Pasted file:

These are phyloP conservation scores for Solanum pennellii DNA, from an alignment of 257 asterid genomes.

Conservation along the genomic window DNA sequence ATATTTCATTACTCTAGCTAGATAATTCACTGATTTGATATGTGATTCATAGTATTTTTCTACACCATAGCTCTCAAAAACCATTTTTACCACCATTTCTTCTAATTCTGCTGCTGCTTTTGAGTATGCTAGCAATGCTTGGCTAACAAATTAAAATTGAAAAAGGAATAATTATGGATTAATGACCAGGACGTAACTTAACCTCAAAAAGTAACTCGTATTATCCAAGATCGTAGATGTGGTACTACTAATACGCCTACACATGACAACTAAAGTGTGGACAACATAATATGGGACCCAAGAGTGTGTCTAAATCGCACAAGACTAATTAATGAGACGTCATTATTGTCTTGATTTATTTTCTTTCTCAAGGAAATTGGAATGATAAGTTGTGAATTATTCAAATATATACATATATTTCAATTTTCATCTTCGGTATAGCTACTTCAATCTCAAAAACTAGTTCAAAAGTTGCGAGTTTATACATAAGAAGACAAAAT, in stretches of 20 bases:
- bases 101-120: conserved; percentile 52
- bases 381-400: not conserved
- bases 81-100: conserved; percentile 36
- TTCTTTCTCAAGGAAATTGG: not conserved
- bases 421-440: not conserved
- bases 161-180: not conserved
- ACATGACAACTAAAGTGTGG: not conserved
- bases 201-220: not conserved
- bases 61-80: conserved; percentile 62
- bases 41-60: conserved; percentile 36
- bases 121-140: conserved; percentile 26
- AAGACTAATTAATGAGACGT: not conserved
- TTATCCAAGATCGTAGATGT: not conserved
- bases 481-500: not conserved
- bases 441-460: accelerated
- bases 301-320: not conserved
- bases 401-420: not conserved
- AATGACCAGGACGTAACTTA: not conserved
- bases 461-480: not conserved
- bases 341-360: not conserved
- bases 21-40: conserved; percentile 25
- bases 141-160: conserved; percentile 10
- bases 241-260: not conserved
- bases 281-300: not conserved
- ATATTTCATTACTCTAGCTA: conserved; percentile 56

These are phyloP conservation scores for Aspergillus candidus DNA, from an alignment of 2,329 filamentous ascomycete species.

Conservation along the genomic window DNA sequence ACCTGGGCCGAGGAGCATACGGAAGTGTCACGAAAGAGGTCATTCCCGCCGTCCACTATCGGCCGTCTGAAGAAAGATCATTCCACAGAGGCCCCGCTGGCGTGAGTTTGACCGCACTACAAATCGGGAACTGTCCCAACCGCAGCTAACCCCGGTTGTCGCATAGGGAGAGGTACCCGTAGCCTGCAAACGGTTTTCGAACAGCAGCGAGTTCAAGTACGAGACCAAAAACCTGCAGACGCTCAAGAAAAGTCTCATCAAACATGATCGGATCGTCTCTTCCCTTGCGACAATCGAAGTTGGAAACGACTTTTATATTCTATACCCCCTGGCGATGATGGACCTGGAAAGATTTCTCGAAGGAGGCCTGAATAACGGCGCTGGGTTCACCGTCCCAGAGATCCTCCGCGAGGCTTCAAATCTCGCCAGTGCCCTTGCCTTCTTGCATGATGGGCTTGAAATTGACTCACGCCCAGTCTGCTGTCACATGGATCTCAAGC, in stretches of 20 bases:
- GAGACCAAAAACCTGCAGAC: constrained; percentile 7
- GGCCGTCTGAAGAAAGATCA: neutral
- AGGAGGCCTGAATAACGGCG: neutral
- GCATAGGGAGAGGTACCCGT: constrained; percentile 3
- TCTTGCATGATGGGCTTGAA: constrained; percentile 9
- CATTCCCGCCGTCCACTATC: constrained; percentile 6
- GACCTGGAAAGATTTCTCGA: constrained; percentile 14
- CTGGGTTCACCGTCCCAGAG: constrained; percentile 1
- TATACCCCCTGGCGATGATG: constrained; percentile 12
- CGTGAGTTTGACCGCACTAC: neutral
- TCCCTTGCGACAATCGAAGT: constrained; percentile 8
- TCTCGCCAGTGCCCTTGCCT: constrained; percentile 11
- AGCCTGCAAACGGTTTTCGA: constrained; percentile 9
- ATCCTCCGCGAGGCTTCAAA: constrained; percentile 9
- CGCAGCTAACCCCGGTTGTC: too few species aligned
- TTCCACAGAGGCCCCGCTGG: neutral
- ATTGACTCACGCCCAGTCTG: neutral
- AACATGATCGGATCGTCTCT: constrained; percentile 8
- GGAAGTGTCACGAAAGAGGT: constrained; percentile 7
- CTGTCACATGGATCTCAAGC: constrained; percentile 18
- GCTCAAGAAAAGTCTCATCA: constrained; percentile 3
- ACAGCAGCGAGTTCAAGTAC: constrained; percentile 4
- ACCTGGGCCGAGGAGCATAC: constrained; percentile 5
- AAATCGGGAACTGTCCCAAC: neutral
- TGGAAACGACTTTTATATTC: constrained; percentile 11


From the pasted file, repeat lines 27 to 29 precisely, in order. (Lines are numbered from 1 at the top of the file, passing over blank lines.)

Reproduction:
- ATATTTCATTACTCTAGCTA: conserved; percentile 56

These are phyloP conservation scores for Aspergillus candidus DNA, from an alignment of 2,329 filamentous ascomycete species.

Conservation along the genomic window DNA sequence ACCTGGGCCGAGGAGCATACGGAAGTGTCACGAAAGAGGTCATTCCCGCCGTCCACTATCGGCCGTCTGAAGAAAGATCATTCCACAGAGGCCCCGCTGGCGTGAGTTTGACCGCACTACAAATCGGGAACTGTCCCAACCGCAGCTAACCCCGGTTGTCGCATAGGGAGAGGTACCCGTAGCCTGCAAACGGTTTTCGAACAGCAGCGAGTTCAAGTACGAGACCAAAAACCTGCAGACGCTCAAGAAAAGTCTCATCAAACATGATCGGATCGTCTCTTCCCTTGCGACAATCGAAGTTGGAAACGACTTTTATATTCTATACCCCCTGGCGATGATGGACCTGGAAAGATTTCTCGAAGGAGGCCTGAATAACGGCGCTGGGTTCACCGTCCCAGAGATCCTCCGCGAGGCTTCAAATCTCGCCAGTGCCCTTGCCTTCTTGCATGATGGGCTTGAAATTGACTCACGCCCAGTCTGCTGTCACATGGATCTCAAGC, in stretches of 20 bases: